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Nanomotor is `100 million times more powerful than a V6`

01 April, 2005

Nanomotor is `100 million times more powerful than a V6`

Researchers in the US claim to have developed the world`s smallest "motor" - although it looks nothing like any conventional machine. It is based on atoms that shuttle between a pair of metal droplets - one small, the other large - residing on a carbon nanotube.

An electric current passed through the tube causes atoms to move from the larger droplet to the smaller, effectively building up potential energy in the smaller drop in the form of surface tension. Eventually, the smaller drop grows so big that it touches the larger one, discharging its energy as the bigger drop reabsorbs its atoms (shown in the above computer simulation).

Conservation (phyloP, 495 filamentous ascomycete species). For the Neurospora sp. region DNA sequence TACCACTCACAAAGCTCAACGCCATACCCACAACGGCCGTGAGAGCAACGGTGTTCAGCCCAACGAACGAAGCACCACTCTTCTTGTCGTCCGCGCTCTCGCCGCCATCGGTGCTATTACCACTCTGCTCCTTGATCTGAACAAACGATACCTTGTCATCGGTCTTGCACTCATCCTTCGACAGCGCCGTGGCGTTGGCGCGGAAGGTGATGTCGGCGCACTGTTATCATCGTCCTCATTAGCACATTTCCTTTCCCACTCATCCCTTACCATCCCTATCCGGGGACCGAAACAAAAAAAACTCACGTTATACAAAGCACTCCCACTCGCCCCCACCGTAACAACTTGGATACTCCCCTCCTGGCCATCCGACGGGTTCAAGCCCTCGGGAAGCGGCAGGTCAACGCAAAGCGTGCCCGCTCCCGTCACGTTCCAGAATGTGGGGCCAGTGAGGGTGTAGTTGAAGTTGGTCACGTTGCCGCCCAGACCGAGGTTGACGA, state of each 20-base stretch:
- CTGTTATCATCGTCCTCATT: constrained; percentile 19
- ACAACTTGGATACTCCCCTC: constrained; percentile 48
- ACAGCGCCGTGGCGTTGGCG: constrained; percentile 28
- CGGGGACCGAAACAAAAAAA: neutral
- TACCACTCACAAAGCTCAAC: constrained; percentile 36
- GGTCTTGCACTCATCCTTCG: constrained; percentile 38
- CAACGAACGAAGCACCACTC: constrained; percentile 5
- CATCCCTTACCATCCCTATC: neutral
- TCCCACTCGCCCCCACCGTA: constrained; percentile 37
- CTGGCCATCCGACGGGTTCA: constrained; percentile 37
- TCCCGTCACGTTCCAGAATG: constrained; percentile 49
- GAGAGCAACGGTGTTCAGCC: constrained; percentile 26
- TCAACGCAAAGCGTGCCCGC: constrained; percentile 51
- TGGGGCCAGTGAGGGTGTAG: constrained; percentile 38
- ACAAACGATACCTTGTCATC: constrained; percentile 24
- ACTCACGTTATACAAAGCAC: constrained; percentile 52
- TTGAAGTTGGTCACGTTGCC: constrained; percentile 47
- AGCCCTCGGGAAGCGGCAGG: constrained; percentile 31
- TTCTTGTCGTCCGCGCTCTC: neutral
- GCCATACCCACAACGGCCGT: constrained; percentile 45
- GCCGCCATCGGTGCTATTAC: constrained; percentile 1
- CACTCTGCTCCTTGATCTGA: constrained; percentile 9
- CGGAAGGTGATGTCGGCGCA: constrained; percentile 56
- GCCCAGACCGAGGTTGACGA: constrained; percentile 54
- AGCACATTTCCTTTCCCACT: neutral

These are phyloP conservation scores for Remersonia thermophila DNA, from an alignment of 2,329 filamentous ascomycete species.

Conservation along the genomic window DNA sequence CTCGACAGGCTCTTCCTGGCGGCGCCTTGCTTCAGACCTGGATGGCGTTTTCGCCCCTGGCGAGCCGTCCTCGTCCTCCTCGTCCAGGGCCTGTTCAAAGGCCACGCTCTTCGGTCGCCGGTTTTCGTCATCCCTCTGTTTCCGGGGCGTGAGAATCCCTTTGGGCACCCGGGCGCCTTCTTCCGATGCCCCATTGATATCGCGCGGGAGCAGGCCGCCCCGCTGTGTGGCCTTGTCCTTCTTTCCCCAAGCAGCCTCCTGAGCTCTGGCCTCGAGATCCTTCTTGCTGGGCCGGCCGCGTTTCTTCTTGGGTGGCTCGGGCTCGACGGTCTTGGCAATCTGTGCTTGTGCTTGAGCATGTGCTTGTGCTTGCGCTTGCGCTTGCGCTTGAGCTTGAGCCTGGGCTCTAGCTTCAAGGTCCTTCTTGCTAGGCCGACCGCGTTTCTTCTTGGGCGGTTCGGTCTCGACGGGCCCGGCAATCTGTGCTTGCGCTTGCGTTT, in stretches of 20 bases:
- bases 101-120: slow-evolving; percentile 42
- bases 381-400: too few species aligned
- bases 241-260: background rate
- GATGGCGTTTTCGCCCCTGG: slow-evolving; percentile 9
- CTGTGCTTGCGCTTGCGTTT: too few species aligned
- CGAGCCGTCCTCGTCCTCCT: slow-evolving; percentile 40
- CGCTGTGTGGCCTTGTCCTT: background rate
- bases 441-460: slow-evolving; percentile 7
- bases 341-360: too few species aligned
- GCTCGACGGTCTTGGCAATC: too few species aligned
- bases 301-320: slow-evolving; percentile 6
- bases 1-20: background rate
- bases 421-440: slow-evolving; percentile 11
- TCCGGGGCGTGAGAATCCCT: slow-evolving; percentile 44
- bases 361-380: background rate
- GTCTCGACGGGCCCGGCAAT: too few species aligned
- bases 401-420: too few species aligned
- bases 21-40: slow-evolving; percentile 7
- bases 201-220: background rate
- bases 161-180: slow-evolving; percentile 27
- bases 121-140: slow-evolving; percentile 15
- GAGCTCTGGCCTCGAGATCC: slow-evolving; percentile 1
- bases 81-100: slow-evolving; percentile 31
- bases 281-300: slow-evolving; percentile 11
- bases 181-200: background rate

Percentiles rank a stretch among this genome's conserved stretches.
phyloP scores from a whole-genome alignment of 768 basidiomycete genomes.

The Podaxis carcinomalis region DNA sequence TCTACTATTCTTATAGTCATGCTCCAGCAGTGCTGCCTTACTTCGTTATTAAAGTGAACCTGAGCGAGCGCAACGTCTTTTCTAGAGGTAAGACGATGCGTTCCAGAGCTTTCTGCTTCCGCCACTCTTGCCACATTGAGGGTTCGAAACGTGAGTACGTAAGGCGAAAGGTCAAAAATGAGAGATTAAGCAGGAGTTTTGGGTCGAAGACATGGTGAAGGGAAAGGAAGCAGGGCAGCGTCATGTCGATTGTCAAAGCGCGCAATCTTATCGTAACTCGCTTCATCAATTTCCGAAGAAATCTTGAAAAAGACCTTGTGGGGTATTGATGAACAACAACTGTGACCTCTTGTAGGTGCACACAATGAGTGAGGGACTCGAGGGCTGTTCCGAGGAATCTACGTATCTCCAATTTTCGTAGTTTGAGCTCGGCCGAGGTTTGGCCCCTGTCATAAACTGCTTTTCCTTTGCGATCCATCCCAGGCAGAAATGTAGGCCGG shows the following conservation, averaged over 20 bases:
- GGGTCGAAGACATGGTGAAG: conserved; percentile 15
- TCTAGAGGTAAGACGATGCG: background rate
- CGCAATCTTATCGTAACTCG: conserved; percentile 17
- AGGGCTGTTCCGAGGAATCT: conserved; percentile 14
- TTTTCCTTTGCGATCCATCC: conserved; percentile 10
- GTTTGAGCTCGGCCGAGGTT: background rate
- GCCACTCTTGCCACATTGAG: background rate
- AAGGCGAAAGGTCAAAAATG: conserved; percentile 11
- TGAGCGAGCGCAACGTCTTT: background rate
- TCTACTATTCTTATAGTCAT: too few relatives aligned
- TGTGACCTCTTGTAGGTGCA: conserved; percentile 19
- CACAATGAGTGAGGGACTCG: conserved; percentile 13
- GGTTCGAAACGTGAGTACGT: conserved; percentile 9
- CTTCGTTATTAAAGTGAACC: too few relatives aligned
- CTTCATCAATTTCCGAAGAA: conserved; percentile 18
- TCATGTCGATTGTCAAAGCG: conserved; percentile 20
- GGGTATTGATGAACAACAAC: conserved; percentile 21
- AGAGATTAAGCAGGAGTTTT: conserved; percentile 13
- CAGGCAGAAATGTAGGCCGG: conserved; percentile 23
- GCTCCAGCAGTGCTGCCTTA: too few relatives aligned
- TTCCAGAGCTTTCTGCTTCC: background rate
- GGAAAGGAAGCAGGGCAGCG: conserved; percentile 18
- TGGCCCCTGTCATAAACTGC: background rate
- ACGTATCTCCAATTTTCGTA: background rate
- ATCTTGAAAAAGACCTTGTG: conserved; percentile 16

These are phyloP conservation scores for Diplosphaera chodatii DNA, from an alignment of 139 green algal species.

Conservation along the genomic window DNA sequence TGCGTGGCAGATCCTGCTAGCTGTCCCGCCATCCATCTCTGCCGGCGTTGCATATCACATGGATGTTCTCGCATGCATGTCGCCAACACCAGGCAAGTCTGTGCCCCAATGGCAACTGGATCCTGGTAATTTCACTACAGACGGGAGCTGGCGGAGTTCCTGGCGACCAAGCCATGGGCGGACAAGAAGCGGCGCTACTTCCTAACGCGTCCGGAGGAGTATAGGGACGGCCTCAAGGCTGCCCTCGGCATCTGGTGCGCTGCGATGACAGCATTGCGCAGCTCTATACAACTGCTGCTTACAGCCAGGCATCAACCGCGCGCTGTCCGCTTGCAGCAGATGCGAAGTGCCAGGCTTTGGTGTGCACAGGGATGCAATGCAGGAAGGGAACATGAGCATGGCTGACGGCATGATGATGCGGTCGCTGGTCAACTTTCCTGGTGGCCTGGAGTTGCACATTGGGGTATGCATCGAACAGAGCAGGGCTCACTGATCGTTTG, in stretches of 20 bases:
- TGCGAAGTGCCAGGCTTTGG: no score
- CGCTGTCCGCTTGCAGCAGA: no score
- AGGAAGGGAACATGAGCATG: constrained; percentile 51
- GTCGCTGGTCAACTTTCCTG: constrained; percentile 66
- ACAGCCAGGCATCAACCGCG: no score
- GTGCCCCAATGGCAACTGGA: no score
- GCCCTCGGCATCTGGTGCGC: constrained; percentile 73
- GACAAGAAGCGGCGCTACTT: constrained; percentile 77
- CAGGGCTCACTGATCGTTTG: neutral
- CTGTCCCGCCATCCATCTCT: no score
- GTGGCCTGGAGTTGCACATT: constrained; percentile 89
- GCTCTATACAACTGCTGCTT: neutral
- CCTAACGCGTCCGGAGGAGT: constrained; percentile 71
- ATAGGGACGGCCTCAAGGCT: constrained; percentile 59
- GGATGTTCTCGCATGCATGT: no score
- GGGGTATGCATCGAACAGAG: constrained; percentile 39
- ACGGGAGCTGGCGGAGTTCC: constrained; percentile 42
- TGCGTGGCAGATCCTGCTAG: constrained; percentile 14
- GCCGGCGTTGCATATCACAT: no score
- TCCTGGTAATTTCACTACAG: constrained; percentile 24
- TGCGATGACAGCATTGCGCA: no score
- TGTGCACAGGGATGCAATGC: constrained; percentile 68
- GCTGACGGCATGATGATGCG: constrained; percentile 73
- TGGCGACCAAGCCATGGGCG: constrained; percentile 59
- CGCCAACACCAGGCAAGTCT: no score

This process forms the basis for a variable frequency "relaxation oscillator". The researchers, based at the University of California at Berkeley, suggest that the oscillations could be harnessed by attaching a mechanical linkage, which could move a MEMS (microelectromechanical system) device, to propel it like an inchworm.

Although the peak pulsed power of the device is just 20µW, the nanometre-scale dimensions of the atomic motor mean that its power density is 100 million times greater than that of a V6 car engine.

(Photo courtesy: Zettl Research Group, Lawrence Berkeley National Laboratory, and the University of California at Berkeley).




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